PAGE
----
You always dreamed that if only your mother was still alive, things would have been different. So when a fairy godmother appeared one day, you felt that your dream had come true. She helped you go to the royal ball where you met your husband. He seemed to adore you from the start and you were incredibly close, doing everything together. His lifestyle was very glamorous and you enjoyed dressing up and going out with him. This felt like the “ideal relationship” that you have always longed for, like a fairy tale.
Looking back now, you realise that you felt so lucky to be loved and cared for that you never spoke up about what you thought or what you wanted to do, you just agreed with him. That was what you were used to, doing everything to please the other. But sometimes, when he wanted to go out to a party, you preferred to stay at home and have a quiet night in. Although you were much happier, you were still in a kind of one-way relationship. You were doing all the giving and your husband all the taking.
Once you had your two children, these feelings became stronger. You wanted to spend time with them and be a proper family. You knew what it was like not to have this in your childhood and you wanted to give them what you missed out on. Unfortunately, the Prince wanted to carry on the party lifestyle and leave the children with a nanny. He even wanted you to leave them and go on long trips abroad.
You wanted to be a good mum and so you read a lot of parenting books. Learning about being a good parent meant that you had to set limits with the children and not give them everything they wanted. This was such an eye-opener for you. You started to see that your husband was a bit like a spoilt child and you began to resent that.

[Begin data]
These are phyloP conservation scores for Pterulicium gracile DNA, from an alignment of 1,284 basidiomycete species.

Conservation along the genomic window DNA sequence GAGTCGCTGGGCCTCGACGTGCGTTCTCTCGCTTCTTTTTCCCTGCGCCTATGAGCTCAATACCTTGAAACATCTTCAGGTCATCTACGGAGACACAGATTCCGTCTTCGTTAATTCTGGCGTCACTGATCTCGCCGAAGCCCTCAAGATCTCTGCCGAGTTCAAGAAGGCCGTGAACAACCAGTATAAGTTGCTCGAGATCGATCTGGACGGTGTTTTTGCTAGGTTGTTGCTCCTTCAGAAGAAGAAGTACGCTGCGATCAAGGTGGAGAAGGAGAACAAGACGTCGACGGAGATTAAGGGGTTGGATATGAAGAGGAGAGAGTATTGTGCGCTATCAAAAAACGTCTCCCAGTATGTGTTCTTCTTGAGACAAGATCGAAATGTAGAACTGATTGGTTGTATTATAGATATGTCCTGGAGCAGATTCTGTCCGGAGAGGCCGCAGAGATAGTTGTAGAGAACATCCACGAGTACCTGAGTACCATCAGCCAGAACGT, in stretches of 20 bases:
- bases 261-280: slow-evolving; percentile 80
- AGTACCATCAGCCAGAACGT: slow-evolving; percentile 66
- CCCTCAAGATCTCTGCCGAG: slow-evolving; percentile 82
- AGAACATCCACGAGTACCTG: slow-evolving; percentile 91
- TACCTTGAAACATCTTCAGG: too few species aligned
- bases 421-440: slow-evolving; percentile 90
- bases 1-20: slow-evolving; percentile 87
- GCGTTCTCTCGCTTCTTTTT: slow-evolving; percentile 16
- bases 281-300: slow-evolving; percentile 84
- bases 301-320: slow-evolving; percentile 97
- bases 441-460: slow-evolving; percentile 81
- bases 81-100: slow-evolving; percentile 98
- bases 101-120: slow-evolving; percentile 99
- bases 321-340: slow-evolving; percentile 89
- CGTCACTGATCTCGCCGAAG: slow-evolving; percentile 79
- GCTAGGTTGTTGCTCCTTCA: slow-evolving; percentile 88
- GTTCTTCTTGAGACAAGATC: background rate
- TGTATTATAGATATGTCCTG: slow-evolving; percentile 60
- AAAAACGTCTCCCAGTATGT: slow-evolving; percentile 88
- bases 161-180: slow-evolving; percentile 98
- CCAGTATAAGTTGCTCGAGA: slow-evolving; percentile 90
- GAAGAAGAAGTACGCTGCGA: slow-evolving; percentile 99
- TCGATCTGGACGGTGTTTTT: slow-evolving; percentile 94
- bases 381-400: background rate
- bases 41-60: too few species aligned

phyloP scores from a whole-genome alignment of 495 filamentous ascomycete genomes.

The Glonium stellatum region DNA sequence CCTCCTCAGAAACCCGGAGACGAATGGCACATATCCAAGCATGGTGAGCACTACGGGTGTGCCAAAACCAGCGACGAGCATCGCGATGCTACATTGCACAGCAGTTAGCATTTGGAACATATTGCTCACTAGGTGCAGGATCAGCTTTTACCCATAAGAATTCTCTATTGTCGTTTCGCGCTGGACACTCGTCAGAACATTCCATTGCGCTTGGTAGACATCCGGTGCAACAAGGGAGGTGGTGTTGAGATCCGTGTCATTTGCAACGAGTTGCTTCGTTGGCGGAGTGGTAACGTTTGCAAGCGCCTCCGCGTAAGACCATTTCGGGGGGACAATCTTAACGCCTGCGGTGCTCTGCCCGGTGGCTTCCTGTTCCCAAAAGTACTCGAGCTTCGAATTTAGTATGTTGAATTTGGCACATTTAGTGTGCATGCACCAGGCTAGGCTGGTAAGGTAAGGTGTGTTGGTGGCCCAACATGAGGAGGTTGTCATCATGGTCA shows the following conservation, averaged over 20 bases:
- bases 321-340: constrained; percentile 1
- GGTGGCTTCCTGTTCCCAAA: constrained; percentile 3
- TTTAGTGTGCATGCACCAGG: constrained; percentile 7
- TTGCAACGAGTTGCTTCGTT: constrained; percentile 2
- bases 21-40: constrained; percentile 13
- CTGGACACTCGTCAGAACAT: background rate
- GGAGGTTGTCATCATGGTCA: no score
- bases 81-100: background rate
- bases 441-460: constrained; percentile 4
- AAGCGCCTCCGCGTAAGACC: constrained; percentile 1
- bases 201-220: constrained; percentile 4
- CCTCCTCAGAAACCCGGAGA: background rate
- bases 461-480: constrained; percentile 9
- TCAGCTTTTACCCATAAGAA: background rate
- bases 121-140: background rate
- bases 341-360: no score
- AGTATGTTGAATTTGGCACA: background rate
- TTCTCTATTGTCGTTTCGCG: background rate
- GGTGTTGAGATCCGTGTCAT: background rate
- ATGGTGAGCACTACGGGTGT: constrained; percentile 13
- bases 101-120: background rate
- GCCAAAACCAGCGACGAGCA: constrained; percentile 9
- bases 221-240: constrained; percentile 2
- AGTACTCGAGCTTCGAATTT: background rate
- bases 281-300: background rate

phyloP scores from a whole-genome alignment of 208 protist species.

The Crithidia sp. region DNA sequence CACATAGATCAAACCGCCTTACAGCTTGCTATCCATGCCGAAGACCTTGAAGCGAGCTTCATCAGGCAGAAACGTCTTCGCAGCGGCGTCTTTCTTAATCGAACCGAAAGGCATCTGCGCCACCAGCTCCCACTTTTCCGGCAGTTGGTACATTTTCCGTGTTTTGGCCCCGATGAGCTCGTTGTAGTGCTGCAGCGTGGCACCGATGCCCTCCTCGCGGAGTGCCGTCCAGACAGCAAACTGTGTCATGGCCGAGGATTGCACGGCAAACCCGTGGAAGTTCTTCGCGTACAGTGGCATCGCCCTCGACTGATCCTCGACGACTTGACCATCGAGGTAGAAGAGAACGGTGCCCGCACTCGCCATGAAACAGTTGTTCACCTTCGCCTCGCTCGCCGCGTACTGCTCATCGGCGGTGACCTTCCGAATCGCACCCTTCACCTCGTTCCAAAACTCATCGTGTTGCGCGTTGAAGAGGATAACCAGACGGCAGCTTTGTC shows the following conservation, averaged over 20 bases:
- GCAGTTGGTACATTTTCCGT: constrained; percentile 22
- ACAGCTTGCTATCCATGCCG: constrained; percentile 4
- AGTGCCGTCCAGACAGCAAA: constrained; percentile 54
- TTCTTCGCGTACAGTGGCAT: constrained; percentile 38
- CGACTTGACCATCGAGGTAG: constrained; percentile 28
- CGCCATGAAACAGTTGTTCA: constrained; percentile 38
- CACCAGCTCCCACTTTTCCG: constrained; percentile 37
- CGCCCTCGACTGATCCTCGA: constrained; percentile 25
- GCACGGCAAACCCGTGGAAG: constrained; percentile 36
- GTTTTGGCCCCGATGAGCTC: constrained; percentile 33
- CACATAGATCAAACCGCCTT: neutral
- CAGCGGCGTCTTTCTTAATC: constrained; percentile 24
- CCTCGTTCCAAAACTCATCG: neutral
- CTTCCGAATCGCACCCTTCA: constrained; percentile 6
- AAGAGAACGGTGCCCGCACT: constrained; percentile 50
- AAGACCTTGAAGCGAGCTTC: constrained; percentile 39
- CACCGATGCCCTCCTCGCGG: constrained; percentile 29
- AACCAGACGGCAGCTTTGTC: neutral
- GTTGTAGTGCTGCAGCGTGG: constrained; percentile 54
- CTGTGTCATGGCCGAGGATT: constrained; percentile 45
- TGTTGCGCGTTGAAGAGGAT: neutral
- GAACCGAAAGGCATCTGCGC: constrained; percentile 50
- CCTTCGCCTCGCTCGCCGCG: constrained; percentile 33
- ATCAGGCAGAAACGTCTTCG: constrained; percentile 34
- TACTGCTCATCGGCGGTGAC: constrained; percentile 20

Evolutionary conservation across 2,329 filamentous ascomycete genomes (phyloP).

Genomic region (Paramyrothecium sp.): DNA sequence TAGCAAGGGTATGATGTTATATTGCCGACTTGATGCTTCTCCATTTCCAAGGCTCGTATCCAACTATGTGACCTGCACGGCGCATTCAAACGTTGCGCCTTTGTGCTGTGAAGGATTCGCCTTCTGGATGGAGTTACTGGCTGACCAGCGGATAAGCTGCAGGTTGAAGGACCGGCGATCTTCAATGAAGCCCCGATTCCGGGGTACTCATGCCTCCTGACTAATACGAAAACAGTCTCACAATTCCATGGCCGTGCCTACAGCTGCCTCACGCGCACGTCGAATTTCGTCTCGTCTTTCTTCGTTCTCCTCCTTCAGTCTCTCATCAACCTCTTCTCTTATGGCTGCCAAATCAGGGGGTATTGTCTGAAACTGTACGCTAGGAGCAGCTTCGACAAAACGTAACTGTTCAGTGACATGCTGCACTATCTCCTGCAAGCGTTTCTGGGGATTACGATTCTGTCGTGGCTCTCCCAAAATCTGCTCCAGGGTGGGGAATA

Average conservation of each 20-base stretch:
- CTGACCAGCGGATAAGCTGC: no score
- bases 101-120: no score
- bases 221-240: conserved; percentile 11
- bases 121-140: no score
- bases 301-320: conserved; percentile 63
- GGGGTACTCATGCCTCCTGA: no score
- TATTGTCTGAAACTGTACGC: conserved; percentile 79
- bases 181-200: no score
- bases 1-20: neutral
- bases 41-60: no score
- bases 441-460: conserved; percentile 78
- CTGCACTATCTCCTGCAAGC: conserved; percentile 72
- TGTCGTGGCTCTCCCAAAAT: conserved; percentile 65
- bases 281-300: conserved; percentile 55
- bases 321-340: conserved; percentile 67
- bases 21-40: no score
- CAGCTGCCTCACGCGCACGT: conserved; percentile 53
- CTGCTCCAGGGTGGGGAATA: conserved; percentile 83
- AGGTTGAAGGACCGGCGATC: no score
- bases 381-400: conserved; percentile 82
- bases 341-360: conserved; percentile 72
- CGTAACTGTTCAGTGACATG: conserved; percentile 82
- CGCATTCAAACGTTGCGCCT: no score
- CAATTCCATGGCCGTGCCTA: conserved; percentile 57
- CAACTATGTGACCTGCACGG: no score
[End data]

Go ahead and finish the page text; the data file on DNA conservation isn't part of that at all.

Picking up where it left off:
For the first time in your life, you started to say “no”. Perhaps it was easier to do this on behalf of your children than for yourself? Anyway, it was a shock to the Prince and caused arguments. Good for you that you stuck to your decision not to go abroad with him. Instead, you stayed behind with the children, but you have since found out that he met another woman during this trip and had an affair.
You are now confused about what you want to happen. Having spent so long looking after other people’s needs, you have never really known what you want or enjoy. You feel as if you do not really know who you are if you are not pleasing others.
Perhaps this therapy can be the start of you getting to know yourself and what you want. It might help you learn how to be as kind and compassionate towards yourself as you try to be towards others. Perhaps you can become the parent that you needed as a child growing up. Perhaps then you can start to express that to others and learn to build healthy, two way relationships.
These are my thoughts and I am sure that you will have some of your own. It would be really helpful if you would write back to me with your responses to this letter.
Best wishes, Alison Jenaway
Dr Alison Jenaway is a Consultant Psychiatrist in Psychotherapy in the Liaison Psychiatry Service in Cambridge. She is a CAT therapist and supervisor and has been using CAT for around 20 years. She is a past chair, and currently a trustee of the national Association for Cognitive Analytic Therapy.